Northeast Arizona is a vast and magnificent land of lofty buttes, towering cliffs, and turquoise skies. Most of the land in the area belongs to the Navajo and Hopi, who adhere to ancient traditions based on spiritual values, kinship, and an affinity for nature. Spend time at some of the region’s most spectacular sites, such as Canyon de Chelly, Lake Powell and surrounding Glen Canyon, and Monument Valley, and you’ll quickly come to appreciate why indigenous locals so revere the landscape.
Life here has changed little during the last two centuries, and visiting this land can feel like traveling to a foreign country or going back in time, although a handful of distinctive, inviting hotels have opened in the region in recent years, helping to entice overnight visitors aiming to venture off the beaten path without necessarily foregoing creature comforts.
In such towns as Tuba City and Window Rock it’s not uncommon to hear the gliding vowels and soft consonants of the Navajo language, a tongue as different from Hopi as English is from Japanese. As you drive in the vicinity, tune your radio to KTNN 660 AM (www.ktnnonline.com), the Voice of the Navajo Nation since 1985. You’ll quickly understand why the U.S. Marine Navajo "code talkers" communicating in their native tongue were able to devise a code within their language that was never broken by opposing forces.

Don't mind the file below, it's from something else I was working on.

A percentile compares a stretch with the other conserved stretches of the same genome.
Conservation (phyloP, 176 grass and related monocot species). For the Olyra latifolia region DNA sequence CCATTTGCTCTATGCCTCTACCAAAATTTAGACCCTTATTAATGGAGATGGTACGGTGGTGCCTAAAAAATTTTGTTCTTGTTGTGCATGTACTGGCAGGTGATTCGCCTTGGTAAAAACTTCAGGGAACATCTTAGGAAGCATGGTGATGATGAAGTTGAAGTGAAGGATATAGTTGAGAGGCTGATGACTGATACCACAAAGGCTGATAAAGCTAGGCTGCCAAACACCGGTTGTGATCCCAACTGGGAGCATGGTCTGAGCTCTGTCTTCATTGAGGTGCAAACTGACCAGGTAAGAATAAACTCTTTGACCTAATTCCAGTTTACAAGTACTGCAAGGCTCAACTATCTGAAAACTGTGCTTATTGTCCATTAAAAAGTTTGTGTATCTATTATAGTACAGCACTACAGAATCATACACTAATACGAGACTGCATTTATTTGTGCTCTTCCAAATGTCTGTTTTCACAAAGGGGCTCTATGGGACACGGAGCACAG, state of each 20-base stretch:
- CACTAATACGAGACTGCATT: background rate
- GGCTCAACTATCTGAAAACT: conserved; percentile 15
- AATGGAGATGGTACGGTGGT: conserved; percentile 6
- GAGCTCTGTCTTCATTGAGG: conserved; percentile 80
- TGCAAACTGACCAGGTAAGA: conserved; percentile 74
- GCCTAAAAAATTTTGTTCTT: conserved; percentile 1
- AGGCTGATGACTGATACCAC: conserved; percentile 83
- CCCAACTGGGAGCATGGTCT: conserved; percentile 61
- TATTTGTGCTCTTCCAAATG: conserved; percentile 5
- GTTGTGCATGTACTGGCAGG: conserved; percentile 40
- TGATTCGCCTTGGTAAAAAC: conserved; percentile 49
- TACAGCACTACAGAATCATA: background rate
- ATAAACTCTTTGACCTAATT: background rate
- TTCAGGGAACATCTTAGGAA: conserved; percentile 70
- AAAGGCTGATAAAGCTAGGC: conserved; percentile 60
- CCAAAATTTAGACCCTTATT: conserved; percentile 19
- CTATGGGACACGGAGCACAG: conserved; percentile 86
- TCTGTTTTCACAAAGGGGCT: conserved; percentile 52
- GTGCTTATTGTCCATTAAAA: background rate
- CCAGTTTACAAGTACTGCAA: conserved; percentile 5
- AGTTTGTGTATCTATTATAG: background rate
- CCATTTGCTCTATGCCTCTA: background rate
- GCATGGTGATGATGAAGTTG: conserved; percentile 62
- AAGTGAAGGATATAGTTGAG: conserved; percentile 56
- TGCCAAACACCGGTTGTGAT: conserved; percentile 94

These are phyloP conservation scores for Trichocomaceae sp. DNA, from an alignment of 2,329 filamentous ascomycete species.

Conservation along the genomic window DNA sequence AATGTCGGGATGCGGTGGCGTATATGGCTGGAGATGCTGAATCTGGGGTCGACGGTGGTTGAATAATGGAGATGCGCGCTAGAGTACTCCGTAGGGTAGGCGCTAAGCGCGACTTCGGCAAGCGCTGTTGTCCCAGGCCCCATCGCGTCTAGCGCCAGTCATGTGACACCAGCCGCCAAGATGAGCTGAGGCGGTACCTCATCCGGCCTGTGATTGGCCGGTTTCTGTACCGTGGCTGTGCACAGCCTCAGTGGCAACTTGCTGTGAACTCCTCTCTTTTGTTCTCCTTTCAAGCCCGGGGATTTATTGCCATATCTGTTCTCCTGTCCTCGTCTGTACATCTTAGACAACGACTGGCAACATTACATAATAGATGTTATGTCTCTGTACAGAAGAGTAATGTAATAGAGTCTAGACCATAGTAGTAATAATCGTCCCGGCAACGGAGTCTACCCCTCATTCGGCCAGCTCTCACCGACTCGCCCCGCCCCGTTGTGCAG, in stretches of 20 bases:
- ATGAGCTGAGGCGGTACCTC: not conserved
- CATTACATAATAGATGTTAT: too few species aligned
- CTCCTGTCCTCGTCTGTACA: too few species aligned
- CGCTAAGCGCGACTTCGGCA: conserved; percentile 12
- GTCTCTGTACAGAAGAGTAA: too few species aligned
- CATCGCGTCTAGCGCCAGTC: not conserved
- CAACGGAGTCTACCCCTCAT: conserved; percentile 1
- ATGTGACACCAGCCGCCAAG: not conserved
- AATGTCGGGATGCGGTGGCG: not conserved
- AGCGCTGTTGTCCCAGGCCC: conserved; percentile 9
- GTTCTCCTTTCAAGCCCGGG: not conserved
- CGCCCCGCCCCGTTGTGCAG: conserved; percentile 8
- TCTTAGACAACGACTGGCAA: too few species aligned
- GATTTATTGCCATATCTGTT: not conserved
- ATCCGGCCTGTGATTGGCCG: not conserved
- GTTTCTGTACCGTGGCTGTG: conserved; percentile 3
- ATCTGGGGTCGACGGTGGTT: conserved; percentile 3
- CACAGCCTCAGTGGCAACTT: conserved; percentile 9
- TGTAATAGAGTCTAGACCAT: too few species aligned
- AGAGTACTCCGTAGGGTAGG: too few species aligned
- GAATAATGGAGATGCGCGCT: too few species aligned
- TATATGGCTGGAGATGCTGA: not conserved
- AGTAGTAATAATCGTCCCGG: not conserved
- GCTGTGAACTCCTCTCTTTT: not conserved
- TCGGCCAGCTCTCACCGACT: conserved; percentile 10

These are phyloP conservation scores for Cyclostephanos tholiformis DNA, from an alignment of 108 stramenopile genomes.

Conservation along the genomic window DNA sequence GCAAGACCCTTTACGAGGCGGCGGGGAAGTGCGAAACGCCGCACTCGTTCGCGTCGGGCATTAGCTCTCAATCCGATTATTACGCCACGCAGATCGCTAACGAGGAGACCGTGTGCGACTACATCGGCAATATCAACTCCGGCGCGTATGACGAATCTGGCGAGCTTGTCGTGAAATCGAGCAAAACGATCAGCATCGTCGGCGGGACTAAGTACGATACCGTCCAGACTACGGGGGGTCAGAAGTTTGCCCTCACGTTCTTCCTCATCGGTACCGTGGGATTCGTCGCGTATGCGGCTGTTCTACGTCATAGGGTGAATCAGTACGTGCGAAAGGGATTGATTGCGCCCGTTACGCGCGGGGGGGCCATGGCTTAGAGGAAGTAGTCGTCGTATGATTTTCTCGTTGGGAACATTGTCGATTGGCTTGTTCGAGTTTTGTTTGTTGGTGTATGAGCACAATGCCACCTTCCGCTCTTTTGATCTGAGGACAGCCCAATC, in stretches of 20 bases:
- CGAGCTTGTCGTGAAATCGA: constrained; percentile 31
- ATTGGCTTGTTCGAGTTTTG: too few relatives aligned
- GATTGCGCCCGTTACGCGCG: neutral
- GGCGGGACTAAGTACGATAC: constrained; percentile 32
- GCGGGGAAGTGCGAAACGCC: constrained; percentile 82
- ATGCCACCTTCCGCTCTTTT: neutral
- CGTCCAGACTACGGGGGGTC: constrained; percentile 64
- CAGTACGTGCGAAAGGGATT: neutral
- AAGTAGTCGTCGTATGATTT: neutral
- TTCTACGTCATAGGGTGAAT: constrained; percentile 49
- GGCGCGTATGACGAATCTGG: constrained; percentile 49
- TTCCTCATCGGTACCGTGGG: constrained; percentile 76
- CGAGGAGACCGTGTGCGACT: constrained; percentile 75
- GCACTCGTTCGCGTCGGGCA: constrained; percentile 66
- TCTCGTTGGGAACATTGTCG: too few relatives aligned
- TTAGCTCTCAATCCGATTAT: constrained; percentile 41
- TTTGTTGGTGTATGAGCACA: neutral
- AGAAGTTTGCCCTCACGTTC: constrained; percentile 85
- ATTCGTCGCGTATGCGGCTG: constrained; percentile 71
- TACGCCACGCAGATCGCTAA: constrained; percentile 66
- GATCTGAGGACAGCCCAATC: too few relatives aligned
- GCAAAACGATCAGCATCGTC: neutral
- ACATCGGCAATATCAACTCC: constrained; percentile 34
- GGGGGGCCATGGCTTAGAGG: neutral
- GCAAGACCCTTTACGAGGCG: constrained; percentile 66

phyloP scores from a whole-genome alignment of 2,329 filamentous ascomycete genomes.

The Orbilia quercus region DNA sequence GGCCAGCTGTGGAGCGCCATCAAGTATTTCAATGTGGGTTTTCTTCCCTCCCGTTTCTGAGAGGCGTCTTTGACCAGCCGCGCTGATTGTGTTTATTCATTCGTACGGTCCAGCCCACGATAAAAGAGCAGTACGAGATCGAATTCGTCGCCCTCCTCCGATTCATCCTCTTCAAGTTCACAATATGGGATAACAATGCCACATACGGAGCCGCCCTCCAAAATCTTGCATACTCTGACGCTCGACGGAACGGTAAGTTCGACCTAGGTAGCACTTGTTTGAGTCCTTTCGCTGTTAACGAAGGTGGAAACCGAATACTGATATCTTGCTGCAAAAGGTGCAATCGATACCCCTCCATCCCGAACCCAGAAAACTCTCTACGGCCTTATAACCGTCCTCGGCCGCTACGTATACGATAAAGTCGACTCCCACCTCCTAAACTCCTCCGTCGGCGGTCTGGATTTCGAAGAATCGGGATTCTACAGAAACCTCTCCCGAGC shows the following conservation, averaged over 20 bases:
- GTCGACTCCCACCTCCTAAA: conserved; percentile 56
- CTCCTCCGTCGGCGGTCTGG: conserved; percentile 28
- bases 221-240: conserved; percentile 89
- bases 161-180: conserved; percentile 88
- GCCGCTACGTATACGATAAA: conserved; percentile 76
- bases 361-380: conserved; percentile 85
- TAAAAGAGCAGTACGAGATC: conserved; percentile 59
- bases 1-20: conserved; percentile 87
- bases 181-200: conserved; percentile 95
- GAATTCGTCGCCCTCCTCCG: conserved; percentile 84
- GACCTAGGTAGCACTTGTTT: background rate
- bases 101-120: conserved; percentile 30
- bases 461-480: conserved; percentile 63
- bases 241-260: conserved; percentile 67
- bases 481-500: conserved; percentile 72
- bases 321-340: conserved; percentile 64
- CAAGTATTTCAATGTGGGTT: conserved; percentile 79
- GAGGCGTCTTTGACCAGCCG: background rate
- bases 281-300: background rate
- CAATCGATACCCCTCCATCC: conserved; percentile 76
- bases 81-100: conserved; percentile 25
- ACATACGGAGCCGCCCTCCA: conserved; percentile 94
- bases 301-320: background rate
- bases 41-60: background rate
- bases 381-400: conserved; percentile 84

In the Navajo Nation’s approximate center sits the nearly 2,350-square-mile Hopi Reservation, a series of adobe villages built on high mesas overlooking the cultivated land. On Arizona’s borders, where the Navajo Nation continues into Utah and New Mexico, the Navajo and Canyon de Chelly national monuments contain haunting cliff dwellings of ancient people who lived in the area some 1,500 years ago. Glen Canyon Dam, which abuts the northwestern corner of the reservation, holds back 185 miles of emerald waters known as Lake Powell.
Most of northeast Arizona is high desert, but it’s far from monochromatic: eerie and spectacular rock formations as colorful as desert sunsets highlight immense mesas, canyons, and cliffs; towering stands of ponderosa pine cover the Chuska Mountains to the north and east of Canyon de Chelly. Navajo Mountain to the north and west in Utah soars more than 10,000 feet, and the San Francisco Peaks climb to similar heights to the south and west by Flagstaff. According to the Navajo creation myth, these are two of the four mountainous boundaries of the sacred land where the Navajo first emerged from Earth’s interior.